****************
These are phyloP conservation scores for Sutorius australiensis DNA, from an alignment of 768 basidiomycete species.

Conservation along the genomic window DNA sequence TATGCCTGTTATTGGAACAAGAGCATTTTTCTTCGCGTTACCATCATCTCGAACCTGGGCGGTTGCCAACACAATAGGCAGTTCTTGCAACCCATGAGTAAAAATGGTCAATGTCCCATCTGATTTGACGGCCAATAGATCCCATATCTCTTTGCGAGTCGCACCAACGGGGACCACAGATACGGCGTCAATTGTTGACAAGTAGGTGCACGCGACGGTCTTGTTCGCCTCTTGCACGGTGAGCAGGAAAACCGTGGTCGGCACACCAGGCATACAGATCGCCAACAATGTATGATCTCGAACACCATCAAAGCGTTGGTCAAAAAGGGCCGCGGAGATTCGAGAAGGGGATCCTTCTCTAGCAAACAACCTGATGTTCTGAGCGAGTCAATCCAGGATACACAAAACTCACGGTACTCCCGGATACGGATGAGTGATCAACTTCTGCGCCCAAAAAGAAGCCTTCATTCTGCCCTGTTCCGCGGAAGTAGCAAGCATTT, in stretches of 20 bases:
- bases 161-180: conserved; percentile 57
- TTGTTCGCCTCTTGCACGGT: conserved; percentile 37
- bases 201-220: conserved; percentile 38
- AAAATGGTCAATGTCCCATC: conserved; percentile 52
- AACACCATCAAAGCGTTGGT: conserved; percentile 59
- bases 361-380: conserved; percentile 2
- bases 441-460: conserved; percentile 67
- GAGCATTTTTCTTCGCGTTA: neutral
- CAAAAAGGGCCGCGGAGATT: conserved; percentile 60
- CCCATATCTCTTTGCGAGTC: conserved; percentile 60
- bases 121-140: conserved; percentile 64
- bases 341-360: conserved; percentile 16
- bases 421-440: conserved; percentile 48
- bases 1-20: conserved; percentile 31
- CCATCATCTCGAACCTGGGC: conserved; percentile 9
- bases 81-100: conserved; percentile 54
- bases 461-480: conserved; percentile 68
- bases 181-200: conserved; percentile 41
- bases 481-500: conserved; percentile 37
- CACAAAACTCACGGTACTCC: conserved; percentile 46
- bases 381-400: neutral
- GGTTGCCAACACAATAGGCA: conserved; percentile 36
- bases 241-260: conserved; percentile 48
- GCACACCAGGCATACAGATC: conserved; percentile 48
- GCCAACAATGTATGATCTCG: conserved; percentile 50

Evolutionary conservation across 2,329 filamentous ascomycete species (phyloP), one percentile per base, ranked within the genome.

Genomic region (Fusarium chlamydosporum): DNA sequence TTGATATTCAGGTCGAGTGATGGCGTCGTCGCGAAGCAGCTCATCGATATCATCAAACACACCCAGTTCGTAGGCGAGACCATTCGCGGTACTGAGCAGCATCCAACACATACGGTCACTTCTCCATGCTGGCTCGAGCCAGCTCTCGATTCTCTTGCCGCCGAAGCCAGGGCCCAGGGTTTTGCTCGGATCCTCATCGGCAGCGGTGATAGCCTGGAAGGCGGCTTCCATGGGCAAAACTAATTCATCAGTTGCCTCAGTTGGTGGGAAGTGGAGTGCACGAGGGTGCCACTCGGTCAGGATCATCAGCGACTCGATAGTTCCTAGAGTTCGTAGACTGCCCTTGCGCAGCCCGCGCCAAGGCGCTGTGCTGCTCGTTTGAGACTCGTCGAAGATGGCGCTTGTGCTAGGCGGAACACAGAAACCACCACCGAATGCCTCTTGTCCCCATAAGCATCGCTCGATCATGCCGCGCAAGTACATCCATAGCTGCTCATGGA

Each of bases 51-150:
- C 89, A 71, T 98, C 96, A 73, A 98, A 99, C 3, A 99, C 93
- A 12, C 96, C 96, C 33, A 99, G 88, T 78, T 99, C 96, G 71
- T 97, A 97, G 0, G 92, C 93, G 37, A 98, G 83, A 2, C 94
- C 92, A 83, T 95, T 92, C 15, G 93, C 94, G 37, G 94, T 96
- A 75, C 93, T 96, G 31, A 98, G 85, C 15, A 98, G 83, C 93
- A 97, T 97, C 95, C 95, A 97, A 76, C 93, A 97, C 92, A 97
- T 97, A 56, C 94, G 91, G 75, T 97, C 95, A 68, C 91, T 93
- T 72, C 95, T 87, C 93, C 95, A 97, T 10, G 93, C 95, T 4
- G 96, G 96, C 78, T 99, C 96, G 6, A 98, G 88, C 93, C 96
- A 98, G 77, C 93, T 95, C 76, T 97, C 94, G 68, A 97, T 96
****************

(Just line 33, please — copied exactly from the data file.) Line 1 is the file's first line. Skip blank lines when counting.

- T 97, A 97, G 0, G 92, C 93, G 37, A 98, G 83, A 2, C 94